Check out market updates

The Economic Watch – March 2015

The Economic Watch

California Economic Forecast


by Mark Schniepp

California: The Job Creation Machine

On March 6, the California department that monitors employment released its revised numbers for total jobs created in the state last year (2014) and the year before (2013).

All of the information on job counts was revised upward, and sharply, meaning that conditions in California were clearly better than what we’ve been reporting for the last 12 months.

Instead of 339,000 jobs being created in 2014, the revised count was 462,000 jobs in the non-farm sector. And counting the farm sector, employment was higher by 468,000 meaning that despite the drought, agricultural industries still hired more workers during 2014. Farm employment in California is now at it’s peak, along with non-farm employment.



In 2013, instead of the previously reported 446,000 jobs created, that count was bumped up to 471,000. Therefore, over the last two years, employment in the state has increased by 933,000 non-farm jobs and 18,000 farm jobs.

For the month of January 2015, 67,300 jobs were created. The average number of jobs created per month during calendar 2014 was 39,300. Consequently, January’s rate of hiring by California firms was prodigious, eclipsed only 3 times before in the last 15 years.

More Than it’s Fair Share

California’s population represents 12.1 percent of the total U.S. population, but the state accounted for 21 and 18 percent of all the jobs created in the nation in 2013 and 2014 respectively. Consequently, California has exceeded the nation’s pace in job creation even though it’s unemployment rate is still a full percentage point above the nation’s.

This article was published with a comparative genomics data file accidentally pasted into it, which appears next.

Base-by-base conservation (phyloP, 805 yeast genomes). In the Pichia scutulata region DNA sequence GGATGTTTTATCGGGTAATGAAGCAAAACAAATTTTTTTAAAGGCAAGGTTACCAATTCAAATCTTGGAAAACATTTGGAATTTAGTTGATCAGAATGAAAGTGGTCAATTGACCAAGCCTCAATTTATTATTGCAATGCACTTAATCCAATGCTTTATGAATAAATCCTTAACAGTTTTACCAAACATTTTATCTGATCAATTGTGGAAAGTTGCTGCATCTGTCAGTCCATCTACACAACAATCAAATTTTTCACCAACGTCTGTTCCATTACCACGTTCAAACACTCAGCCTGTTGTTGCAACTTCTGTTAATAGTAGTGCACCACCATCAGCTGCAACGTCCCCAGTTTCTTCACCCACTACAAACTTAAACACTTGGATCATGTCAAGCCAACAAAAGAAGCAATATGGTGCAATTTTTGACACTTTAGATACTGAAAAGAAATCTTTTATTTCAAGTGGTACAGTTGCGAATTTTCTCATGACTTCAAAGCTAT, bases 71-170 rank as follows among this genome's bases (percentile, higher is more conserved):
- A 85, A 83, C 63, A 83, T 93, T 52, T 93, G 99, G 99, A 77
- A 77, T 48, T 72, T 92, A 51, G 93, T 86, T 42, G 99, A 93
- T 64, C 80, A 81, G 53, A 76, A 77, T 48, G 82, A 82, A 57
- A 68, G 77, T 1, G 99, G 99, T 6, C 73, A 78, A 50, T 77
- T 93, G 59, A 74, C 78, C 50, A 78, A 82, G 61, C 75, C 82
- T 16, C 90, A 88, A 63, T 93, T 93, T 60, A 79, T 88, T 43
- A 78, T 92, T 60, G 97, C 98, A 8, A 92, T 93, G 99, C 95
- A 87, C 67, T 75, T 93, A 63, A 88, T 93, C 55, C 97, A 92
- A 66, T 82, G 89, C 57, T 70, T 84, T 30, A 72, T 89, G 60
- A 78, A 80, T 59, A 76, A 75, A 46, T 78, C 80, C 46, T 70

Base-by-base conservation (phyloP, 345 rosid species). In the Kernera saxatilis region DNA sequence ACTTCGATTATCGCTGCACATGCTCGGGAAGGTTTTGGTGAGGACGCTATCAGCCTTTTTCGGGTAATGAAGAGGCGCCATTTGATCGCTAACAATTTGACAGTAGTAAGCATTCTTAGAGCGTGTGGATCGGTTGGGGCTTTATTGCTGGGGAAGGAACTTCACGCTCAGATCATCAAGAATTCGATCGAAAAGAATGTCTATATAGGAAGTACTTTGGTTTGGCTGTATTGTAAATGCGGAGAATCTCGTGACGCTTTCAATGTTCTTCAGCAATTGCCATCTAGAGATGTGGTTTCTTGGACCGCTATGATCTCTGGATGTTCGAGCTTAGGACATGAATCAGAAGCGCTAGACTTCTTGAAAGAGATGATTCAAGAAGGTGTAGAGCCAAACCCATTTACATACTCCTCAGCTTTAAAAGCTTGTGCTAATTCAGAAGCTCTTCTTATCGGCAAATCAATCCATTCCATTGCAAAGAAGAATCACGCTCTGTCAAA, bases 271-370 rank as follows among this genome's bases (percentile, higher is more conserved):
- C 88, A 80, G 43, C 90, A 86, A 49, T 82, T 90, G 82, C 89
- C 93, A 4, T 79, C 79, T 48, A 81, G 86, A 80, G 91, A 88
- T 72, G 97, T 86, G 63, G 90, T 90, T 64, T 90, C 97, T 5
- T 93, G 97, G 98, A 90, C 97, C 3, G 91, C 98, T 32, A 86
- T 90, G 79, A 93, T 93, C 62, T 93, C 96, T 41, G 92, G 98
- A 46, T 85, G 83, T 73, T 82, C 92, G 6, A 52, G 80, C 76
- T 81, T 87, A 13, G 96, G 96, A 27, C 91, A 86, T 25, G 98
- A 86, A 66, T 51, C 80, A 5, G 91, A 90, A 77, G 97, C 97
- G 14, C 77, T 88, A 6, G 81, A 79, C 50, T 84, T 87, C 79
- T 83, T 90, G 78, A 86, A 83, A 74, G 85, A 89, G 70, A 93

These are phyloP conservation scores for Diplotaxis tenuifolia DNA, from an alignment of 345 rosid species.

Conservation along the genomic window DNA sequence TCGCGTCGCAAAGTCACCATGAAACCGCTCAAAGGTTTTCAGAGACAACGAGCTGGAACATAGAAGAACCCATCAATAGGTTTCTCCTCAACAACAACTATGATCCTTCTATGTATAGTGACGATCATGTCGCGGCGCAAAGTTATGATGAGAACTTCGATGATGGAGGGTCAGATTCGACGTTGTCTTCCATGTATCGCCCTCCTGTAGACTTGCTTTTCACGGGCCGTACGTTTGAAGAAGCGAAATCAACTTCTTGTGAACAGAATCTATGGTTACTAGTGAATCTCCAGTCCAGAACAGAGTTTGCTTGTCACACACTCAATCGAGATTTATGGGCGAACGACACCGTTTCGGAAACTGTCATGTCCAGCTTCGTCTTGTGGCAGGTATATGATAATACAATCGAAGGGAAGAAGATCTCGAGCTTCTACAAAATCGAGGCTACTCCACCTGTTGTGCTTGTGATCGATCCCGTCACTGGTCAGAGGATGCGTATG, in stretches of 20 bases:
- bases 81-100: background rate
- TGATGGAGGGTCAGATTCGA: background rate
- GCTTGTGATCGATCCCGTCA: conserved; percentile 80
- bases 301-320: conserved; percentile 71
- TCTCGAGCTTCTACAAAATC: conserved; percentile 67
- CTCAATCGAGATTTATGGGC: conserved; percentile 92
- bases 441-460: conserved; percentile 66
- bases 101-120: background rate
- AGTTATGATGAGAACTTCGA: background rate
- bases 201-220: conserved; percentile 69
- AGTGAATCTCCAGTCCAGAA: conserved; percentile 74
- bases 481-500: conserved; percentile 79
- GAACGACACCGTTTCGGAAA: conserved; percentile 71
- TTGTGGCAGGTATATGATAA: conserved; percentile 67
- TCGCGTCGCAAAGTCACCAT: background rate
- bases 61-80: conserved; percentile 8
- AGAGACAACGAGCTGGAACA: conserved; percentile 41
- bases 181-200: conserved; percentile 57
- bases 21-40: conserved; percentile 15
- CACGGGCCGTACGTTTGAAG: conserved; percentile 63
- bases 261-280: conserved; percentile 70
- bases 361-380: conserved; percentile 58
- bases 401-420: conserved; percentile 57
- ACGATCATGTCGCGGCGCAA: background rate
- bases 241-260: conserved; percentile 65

What Types of Jobs?

Job gains are broad based with all sectors of the California economy now participating.

Job creation is largely occurring in sectors associated with higher wages and salaries because they typically require skilled workers. This includes the professional and business services. The construction sector is bouncing back, adding 85,000 new jobs in 2013-2014.

Other major contributing sectors of the California economy include the healthcare and education sector, leisure and hospitality, retail trade, and state/local government.

What This Means to You

Employment levels are at an all-time high in California, and the rate of job creation is occurring at the fastest pace in a generation. Full-time work is far more available now than ever before in the post-recession period. Consequently, additions to the labor force are now at their highest level since 2008.

The state is on a path towards full employment, likely to be reached by mid-2016. At that point, 7 years after the recession ended, a labor shortage may actually occur. Expect many job openings to be advertised in California this year and next, with gradually rising average salaries as the labor market tightens further.